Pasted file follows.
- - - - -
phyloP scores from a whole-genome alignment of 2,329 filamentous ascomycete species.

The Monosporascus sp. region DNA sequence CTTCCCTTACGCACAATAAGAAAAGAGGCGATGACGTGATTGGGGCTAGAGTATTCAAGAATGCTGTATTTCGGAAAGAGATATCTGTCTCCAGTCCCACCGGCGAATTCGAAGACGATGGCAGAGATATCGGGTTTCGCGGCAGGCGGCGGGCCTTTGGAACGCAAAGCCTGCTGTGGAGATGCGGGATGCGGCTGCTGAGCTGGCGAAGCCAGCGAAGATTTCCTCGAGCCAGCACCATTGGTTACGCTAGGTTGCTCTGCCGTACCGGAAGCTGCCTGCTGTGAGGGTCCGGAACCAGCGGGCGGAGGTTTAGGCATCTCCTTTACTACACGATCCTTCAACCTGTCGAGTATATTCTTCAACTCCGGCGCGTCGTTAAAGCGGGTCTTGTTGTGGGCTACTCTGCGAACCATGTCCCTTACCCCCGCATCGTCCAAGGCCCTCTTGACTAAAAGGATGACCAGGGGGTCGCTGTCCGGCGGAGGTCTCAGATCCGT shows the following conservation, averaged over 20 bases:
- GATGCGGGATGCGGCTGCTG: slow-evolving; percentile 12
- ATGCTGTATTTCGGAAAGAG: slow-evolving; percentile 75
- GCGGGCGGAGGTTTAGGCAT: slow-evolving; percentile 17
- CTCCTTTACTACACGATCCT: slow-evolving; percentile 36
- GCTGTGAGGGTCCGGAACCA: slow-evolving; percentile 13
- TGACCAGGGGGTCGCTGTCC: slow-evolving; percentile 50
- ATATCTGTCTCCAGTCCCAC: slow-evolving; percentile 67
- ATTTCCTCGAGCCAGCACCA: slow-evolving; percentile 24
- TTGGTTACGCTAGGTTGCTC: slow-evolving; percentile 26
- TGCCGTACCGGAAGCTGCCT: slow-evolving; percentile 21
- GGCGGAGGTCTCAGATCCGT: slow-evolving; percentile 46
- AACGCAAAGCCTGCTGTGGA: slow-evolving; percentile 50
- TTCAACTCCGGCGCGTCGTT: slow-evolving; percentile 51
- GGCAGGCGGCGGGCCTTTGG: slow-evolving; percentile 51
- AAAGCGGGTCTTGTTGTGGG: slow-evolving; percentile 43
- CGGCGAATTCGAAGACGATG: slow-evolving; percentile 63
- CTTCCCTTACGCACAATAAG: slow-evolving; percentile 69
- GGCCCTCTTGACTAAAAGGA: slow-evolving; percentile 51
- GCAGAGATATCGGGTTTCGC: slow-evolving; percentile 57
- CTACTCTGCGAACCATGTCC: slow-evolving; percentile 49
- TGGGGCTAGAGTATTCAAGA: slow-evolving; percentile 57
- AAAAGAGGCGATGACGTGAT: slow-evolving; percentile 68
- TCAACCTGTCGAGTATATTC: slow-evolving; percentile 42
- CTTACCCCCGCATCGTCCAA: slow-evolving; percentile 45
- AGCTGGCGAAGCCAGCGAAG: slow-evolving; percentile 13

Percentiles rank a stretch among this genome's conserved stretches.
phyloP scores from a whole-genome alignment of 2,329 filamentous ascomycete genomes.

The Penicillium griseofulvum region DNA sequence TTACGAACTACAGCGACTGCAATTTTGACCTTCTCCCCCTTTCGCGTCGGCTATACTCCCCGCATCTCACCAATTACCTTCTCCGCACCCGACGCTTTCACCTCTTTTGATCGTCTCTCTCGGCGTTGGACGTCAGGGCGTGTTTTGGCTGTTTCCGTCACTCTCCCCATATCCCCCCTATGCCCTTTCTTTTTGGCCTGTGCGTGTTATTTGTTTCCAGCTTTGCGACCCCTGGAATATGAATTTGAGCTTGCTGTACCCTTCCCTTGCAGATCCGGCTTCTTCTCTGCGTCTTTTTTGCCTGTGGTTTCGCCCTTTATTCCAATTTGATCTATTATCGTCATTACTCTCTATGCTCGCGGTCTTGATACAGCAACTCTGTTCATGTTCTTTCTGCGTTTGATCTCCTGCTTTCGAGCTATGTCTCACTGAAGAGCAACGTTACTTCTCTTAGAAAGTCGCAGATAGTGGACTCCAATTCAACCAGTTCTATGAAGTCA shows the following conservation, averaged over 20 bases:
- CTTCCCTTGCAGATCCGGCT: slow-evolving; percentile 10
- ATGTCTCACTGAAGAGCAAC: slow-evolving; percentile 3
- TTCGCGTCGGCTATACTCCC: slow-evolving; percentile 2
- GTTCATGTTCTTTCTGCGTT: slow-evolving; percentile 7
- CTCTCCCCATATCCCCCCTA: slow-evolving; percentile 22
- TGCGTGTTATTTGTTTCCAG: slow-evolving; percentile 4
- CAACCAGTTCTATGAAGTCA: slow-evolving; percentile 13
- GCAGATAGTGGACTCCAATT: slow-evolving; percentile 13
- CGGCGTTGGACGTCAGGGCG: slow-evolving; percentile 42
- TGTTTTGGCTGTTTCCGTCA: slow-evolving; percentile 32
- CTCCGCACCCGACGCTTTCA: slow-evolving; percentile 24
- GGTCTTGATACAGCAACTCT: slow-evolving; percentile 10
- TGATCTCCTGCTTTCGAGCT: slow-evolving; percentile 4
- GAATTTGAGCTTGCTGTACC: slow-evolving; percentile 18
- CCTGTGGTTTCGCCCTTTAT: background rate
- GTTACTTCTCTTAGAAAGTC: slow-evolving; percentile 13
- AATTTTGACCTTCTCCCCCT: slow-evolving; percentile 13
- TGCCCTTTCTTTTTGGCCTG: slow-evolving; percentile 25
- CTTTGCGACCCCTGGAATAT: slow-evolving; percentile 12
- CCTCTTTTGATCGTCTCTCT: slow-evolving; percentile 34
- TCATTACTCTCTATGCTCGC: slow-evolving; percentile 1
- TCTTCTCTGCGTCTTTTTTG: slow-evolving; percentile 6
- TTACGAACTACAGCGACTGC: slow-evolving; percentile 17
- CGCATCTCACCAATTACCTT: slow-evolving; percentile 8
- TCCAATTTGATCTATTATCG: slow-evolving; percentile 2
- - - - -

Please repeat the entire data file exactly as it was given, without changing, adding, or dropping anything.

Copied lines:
phyloP scores from a whole-genome alignment of 2,329 filamentous ascomycete species.

The Monosporascus sp. region DNA sequence CTTCCCTTACGCACAATAAGAAAAGAGGCGATGACGTGATTGGGGCTAGAGTATTCAAGAATGCTGTATTTCGGAAAGAGATATCTGTCTCCAGTCCCACCGGCGAATTCGAAGACGATGGCAGAGATATCGGGTTTCGCGGCAGGCGGCGGGCCTTTGGAACGCAAAGCCTGCTGTGGAGATGCGGGATGCGGCTGCTGAGCTGGCGAAGCCAGCGAAGATTTCCTCGAGCCAGCACCATTGGTTACGCTAGGTTGCTCTGCCGTACCGGAAGCTGCCTGCTGTGAGGGTCCGGAACCAGCGGGCGGAGGTTTAGGCATCTCCTTTACTACACGATCCTTCAACCTGTCGAGTATATTCTTCAACTCCGGCGCGTCGTTAAAGCGGGTCTTGTTGTGGGCTACTCTGCGAACCATGTCCCTTACCCCCGCATCGTCCAAGGCCCTCTTGACTAAAAGGATGACCAGGGGGTCGCTGTCCGGCGGAGGTCTCAGATCCGT shows the following conservation, averaged over 20 bases:
- GATGCGGGATGCGGCTGCTG: slow-evolving; percentile 12
- ATGCTGTATTTCGGAAAGAG: slow-evolving; percentile 75
- GCGGGCGGAGGTTTAGGCAT: slow-evolving; percentile 17
- CTCCTTTACTACACGATCCT: slow-evolving; percentile 36
- GCTGTGAGGGTCCGGAACCA: slow-evolving; percentile 13
- TGACCAGGGGGTCGCTGTCC: slow-evolving; percentile 50
- ATATCTGTCTCCAGTCCCAC: slow-evolving; percentile 67
- ATTTCCTCGAGCCAGCACCA: slow-evolving; percentile 24
- TTGGTTACGCTAGGTTGCTC: slow-evolving; percentile 26
- TGCCGTACCGGAAGCTGCCT: slow-evolving; percentile 21
- GGCGGAGGTCTCAGATCCGT: slow-evolving; percentile 46
- AACGCAAAGCCTGCTGTGGA: slow-evolving; percentile 50
- TTCAACTCCGGCGCGTCGTT: slow-evolving; percentile 51
- GGCAGGCGGCGGGCCTTTGG: slow-evolving; percentile 51
- AAAGCGGGTCTTGTTGTGGG: slow-evolving; percentile 43
- CGGCGAATTCGAAGACGATG: slow-evolving; percentile 63
- CTTCCCTTACGCACAATAAG: slow-evolving; percentile 69
- GGCCCTCTTGACTAAAAGGA: slow-evolving; percentile 51
- GCAGAGATATCGGGTTTCGC: slow-evolving; percentile 57
- CTACTCTGCGAACCATGTCC: slow-evolving; percentile 49
- TGGGGCTAGAGTATTCAAGA: slow-evolving; percentile 57
- AAAAGAGGCGATGACGTGAT: slow-evolving; percentile 68
- TCAACCTGTCGAGTATATTC: slow-evolving; percentile 42
- CTTACCCCCGCATCGTCCAA: slow-evolving; percentile 45
- AGCTGGCGAAGCCAGCGAAG: slow-evolving; percentile 13

Percentiles rank a stretch among this genome's conserved stretches.
phyloP scores from a whole-genome alignment of 2,329 filamentous ascomycete genomes.

The Penicillium griseofulvum region DNA sequence TTACGAACTACAGCGACTGCAATTTTGACCTTCTCCCCCTTTCGCGTCGGCTATACTCCCCGCATCTCACCAATTACCTTCTCCGCACCCGACGCTTTCACCTCTTTTGATCGTCTCTCTCGGCGTTGGACGTCAGGGCGTGTTTTGGCTGTTTCCGTCACTCTCCCCATATCCCCCCTATGCCCTTTCTTTTTGGCCTGTGCGTGTTATTTGTTTCCAGCTTTGCGACCCCTGGAATATGAATTTGAGCTTGCTGTACCCTTCCCTTGCAGATCCGGCTTCTTCTCTGCGTCTTTTTTGCCTGTGGTTTCGCCCTTTATTCCAATTTGATCTATTATCGTCATTACTCTCTATGCTCGCGGTCTTGATACAGCAACTCTGTTCATGTTCTTTCTGCGTTTGATCTCCTGCTTTCGAGCTATGTCTCACTGAAGAGCAACGTTACTTCTCTTAGAAAGTCGCAGATAGTGGACTCCAATTCAACCAGTTCTATGAAGTCA shows the following conservation, averaged over 20 bases:
- CTTCCCTTGCAGATCCGGCT: slow-evolving; percentile 10
- ATGTCTCACTGAAGAGCAAC: slow-evolving; percentile 3
- TTCGCGTCGGCTATACTCCC: slow-evolving; percentile 2
- GTTCATGTTCTTTCTGCGTT: slow-evolving; percentile 7
- CTCTCCCCATATCCCCCCTA: slow-evolving; percentile 22
- TGCGTGTTATTTGTTTCCAG: slow-evolving; percentile 4
- CAACCAGTTCTATGAAGTCA: slow-evolving; percentile 13
- GCAGATAGTGGACTCCAATT: slow-evolving; percentile 13
- CGGCGTTGGACGTCAGGGCG: slow-evolving; percentile 42
- TGTTTTGGCTGTTTCCGTCA: slow-evolving; percentile 32
- CTCCGCACCCGACGCTTTCA: slow-evolving; percentile 24
- GGTCTTGATACAGCAACTCT: slow-evolving; percentile 10
- TGATCTCCTGCTTTCGAGCT: slow-evolving; percentile 4
- GAATTTGAGCTTGCTGTACC: slow-evolving; percentile 18
- CCTGTGGTTTCGCCCTTTAT: background rate
- GTTACTTCTCTTAGAAAGTC: slow-evolving; percentile 13
- AATTTTGACCTTCTCCCCCT: slow-evolving; percentile 13
- TGCCCTTTCTTTTTGGCCTG: slow-evolving; percentile 25
- CTTTGCGACCCCTGGAATAT: slow-evolving; percentile 12
- CCTCTTTTGATCGTCTCTCT: slow-evolving; percentile 34
- TCATTACTCTCTATGCTCGC: slow-evolving; percentile 1
- TCTTCTCTGCGTCTTTTTTG: slow-evolving; percentile 6
- TTACGAACTACAGCGACTGC: slow-evolving; percentile 17
- CGCATCTCACCAATTACCTT: slow-evolving; percentile 8
- TCCAATTTGATCTATTATCG: slow-evolving; percentile 2